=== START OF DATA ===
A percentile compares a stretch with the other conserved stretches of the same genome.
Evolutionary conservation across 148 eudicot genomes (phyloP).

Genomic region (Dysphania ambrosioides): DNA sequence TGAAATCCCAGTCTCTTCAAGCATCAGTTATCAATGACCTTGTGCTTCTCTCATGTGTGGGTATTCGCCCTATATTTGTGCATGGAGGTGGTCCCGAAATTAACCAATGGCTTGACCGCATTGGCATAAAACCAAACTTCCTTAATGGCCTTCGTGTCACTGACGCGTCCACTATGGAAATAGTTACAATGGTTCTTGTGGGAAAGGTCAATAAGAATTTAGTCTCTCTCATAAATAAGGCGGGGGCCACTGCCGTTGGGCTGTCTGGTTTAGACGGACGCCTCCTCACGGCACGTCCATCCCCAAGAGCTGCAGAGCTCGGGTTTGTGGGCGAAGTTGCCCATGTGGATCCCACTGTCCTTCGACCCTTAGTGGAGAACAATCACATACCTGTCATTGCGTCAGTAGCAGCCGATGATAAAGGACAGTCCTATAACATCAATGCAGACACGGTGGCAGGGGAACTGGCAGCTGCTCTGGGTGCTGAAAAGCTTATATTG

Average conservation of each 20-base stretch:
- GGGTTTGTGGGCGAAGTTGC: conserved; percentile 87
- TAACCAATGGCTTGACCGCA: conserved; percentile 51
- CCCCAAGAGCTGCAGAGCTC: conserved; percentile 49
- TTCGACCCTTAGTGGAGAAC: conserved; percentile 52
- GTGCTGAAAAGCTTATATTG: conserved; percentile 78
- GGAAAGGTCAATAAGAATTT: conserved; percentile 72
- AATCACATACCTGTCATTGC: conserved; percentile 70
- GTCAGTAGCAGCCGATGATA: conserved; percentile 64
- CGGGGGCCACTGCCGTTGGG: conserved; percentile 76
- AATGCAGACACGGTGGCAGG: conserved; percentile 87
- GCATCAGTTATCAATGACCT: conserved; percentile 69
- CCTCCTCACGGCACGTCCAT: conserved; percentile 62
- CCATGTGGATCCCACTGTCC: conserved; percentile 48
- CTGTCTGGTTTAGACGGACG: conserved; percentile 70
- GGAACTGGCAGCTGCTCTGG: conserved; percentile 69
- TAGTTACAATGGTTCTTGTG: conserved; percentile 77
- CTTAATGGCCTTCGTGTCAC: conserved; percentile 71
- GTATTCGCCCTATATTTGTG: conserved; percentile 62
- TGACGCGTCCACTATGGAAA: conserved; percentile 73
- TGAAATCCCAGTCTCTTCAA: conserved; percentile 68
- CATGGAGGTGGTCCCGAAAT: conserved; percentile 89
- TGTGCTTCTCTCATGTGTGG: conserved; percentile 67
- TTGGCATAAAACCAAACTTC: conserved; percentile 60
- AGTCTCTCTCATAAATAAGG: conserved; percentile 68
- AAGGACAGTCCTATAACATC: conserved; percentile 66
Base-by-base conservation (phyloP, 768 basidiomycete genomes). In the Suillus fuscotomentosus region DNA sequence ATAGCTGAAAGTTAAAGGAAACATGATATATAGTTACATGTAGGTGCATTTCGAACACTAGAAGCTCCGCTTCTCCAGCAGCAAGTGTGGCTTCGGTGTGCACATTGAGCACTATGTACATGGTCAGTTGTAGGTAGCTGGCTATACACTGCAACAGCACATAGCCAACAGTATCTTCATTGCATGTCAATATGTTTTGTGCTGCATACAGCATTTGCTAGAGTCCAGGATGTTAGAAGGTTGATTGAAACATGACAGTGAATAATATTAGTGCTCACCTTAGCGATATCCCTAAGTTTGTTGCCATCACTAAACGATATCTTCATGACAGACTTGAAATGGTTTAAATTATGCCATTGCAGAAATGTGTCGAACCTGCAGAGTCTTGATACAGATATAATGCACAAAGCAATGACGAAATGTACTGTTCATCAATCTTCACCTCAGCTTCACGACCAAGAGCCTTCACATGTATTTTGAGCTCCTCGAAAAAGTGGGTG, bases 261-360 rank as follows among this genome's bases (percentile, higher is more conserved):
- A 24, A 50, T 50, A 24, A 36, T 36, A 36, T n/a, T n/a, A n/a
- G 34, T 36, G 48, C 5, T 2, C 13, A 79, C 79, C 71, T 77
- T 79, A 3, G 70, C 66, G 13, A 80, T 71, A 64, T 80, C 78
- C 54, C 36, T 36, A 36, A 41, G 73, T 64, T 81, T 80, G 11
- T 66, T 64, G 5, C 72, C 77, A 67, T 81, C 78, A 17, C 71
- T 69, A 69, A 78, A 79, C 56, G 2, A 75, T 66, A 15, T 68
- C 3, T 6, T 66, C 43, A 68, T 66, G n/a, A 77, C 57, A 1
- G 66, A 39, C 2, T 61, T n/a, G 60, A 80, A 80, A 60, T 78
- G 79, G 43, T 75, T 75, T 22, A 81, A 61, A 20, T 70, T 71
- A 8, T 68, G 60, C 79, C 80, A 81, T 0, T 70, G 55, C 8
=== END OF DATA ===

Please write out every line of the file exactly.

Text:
A percentile compares a stretch with the other conserved stretches of the same genome.
Evolutionary conservation across 148 eudicot genomes (phyloP).

Genomic region (Dysphania ambrosioides): DNA sequence TGAAATCCCAGTCTCTTCAAGCATCAGTTATCAATGACCTTGTGCTTCTCTCATGTGTGGGTATTCGCCCTATATTTGTGCATGGAGGTGGTCCCGAAATTAACCAATGGCTTGACCGCATTGGCATAAAACCAAACTTCCTTAATGGCCTTCGTGTCACTGACGCGTCCACTATGGAAATAGTTACAATGGTTCTTGTGGGAAAGGTCAATAAGAATTTAGTCTCTCTCATAAATAAGGCGGGGGCCACTGCCGTTGGGCTGTCTGGTTTAGACGGACGCCTCCTCACGGCACGTCCATCCCCAAGAGCTGCAGAGCTCGGGTTTGTGGGCGAAGTTGCCCATGTGGATCCCACTGTCCTTCGACCCTTAGTGGAGAACAATCACATACCTGTCATTGCGTCAGTAGCAGCCGATGATAAAGGACAGTCCTATAACATCAATGCAGACACGGTGGCAGGGGAACTGGCAGCTGCTCTGGGTGCTGAAAAGCTTATATTG

Average conservation of each 20-base stretch:
- GGGTTTGTGGGCGAAGTTGC: conserved; percentile 87
- TAACCAATGGCTTGACCGCA: conserved; percentile 51
- CCCCAAGAGCTGCAGAGCTC: conserved; percentile 49
- TTCGACCCTTAGTGGAGAAC: conserved; percentile 52
- GTGCTGAAAAGCTTATATTG: conserved; percentile 78
- GGAAAGGTCAATAAGAATTT: conserved; percentile 72
- AATCACATACCTGTCATTGC: conserved; percentile 70
- GTCAGTAGCAGCCGATGATA: conserved; percentile 64
- CGGGGGCCACTGCCGTTGGG: conserved; percentile 76
- AATGCAGACACGGTGGCAGG: conserved; percentile 87
- GCATCAGTTATCAATGACCT: conserved; percentile 69
- CCTCCTCACGGCACGTCCAT: conserved; percentile 62
- CCATGTGGATCCCACTGTCC: conserved; percentile 48
- CTGTCTGGTTTAGACGGACG: conserved; percentile 70
- GGAACTGGCAGCTGCTCTGG: conserved; percentile 69
- TAGTTACAATGGTTCTTGTG: conserved; percentile 77
- CTTAATGGCCTTCGTGTCAC: conserved; percentile 71
- GTATTCGCCCTATATTTGTG: conserved; percentile 62
- TGACGCGTCCACTATGGAAA: conserved; percentile 73
- TGAAATCCCAGTCTCTTCAA: conserved; percentile 68
- CATGGAGGTGGTCCCGAAAT: conserved; percentile 89
- TGTGCTTCTCTCATGTGTGG: conserved; percentile 67
- TTGGCATAAAACCAAACTTC: conserved; percentile 60
- AGTCTCTCTCATAAATAAGG: conserved; percentile 68
- AAGGACAGTCCTATAACATC: conserved; percentile 66
Base-by-base conservation (phyloP, 768 basidiomycete genomes). In the Suillus fuscotomentosus region DNA sequence ATAGCTGAAAGTTAAAGGAAACATGATATATAGTTACATGTAGGTGCATTTCGAACACTAGAAGCTCCGCTTCTCCAGCAGCAAGTGTGGCTTCGGTGTGCACATTGAGCACTATGTACATGGTCAGTTGTAGGTAGCTGGCTATACACTGCAACAGCACATAGCCAACAGTATCTTCATTGCATGTCAATATGTTTTGTGCTGCATACAGCATTTGCTAGAGTCCAGGATGTTAGAAGGTTGATTGAAACATGACAGTGAATAATATTAGTGCTCACCTTAGCGATATCCCTAAGTTTGTTGCCATCACTAAACGATATCTTCATGACAGACTTGAAATGGTTTAAATTATGCCATTGCAGAAATGTGTCGAACCTGCAGAGTCTTGATACAGATATAATGCACAAAGCAATGACGAAATGTACTGTTCATCAATCTTCACCTCAGCTTCACGACCAAGAGCCTTCACATGTATTTTGAGCTCCTCGAAAAAGTGGGTG, bases 261-360 rank as follows among this genome's bases (percentile, higher is more conserved):
- A 24, A 50, T 50, A 24, A 36, T 36, A 36, T n/a, T n/a, A n/a
- G 34, T 36, G 48, C 5, T 2, C 13, A 79, C 79, C 71, T 77
- T 79, A 3, G 70, C 66, G 13, A 80, T 71, A 64, T 80, C 78
- C 54, C 36, T 36, A 36, A 41, G 73, T 64, T 81, T 80, G 11
- T 66, T 64, G 5, C 72, C 77, A 67, T 81, C 78, A 17, C 71
- T 69, A 69, A 78, A 79, C 56, G 2, A 75, T 66, A 15, T 68
- C 3, T 6, T 66, C 43, A 68, T 66, G n/a, A 77, C 57, A 1
- G 66, A 39, C 2, T 61, T n/a, G 60, A 80, A 80, A 60, T 78
- G 79, G 43, T 75, T 75, T 22, A 81, A 61, A 20, T 70, T 71
- A 8, T 68, G 60, C 79, C 80, A 81, T 0, T 70, G 55, C 8